Wal-Mart Stores Inc. reported a 9.2 percent rise in fiscal fourth-quarter net earnings Tuesday as cash-strapped consumers seeking discounted goods helped the world's largest company increase its market share.

The retailer also raised its full-year earnings forecast, encouraged by better-than-expected sales in the first weeks of the new fiscal year that started this month.

Wal-Mart, which dominates the market for low-priced goods, has fared better than other retailers in the U.S. recession by attracting customers from department stores, grocery stores and other retailers that sell full-priced products. Wal-Mart is also gaining market share from rival Kmart Corp., which filed for voluntary Chapter 11 bankruptcy on Jan. 22.

"It was a very strong performance for the year just completed, and it will be outdone next year with at least 17.5 percent earnings growth," Bill Dreher, a retail analyst at Robertson Stephens, said. "The competitive environment is vastly easier with the bankruptcy of Kmart and their likely closing of 500 to 700 Kmart stores."

Bentonville, Arkansas-based Wal-Mart said it now expects earnings for the fiscal year ending in January 2003 of $1.74 to $1.76 a share, up from its previous forecast for earnings of $1.71 a share. Analysts polled by Thomson Financial/First Call on average expected earnings of $1.74 a share.

"While the slow economy caused many companies to report negative or flat sales growth, we gained share in the difficult consumer market and grew our revenues," Lee Scott, Wal-Mart's chief executive officer, said on a recorded conference call for investors.

Wal-Mart's net income for the full fiscal year increased 6 percent, to $6.671 billion, or $1.49 a share, from $6.295 billion, or $1.40 a share, in the prior fiscal year.

Full-year net sales climbed 13.8 percent to $217.8 billion. Wal-Mart's annual revenues exceeded those of Exxon Mobil Corp. , and the retailer now formally occupies the spot of world's largest company in terms of sales. In 2001, Exxon reported revenues of $213 billion.

Wal-Mart's net earnings in the quarter, ended Jan. 31, rose to $2.189 billion, or 49 cents a diluted share, from $2.004 billion, or 45 cents a share, a year earlier.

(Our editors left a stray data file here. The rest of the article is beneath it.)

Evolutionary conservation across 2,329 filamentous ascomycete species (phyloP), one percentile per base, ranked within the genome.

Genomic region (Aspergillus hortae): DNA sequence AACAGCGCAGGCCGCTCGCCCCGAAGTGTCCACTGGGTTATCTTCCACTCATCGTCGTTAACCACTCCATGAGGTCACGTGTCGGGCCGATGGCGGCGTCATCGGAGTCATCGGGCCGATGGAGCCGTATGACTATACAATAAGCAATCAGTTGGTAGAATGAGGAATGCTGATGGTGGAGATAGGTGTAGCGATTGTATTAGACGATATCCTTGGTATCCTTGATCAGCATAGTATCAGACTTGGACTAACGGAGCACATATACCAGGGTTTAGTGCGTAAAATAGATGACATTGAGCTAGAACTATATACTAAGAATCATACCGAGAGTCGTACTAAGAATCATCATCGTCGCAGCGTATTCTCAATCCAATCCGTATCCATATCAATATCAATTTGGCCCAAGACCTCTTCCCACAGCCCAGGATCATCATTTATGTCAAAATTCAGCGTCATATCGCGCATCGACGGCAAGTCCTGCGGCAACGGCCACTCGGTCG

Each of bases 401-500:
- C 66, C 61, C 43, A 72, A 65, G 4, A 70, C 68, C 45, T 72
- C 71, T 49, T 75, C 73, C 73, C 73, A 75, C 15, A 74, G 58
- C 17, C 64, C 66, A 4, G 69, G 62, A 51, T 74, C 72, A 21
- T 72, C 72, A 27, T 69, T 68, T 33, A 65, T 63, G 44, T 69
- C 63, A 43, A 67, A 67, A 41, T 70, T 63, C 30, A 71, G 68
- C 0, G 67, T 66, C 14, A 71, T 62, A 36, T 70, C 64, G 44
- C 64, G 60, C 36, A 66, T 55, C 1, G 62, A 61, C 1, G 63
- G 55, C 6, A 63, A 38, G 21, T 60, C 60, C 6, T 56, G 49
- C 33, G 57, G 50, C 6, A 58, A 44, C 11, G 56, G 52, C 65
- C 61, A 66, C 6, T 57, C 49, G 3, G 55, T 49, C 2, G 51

Analysts polled by Thomson Financial/First Call on average had expected the discount giant to report a profit of 49 cents a share. Their estimates ranged from 48 cents to 50 cents a share.

Sales in the quarter rose to $64.21 billion, up 13.5 percent from $56.56 billion a year earlier.

Sales at stores open at least a year, or same-store sales, rose 6.9 percent in the quarter. Same-store sales rose 7.2 percent at Wal-Mart stores and 5.7 percent at Sam's Club stores, the company said.

Its Wal-Mart Stores unit, with some 2,700 discount stores, reported operating profits rose 12.8 percent in the quarter, to $3.119 billion from $2.765 billion a year earlier. Operating profits at Sam's Club inched up 1 percent to $297 million, while its international segment's operating profit jumped 19.2 percent to $584 million from $490 million.

Looking ahead, Wal-Mart said it expects a first-quarter profit of 35 cents to 36 cents a share. Analysts on average expected a profit of 35 cents a share. Same-store sales are seen rising 5 percent to 7 percent.

Shares of Wal-Mart, which have risen 3.4 percent since January, were off 18 cents, or 0.3 percent, at $59.85 in early New York Stock Exchange trading Tuesday. That compares with a 0.5 percent decrease in the Dow Jones industrial average ). Wal-Mart is a Dow component.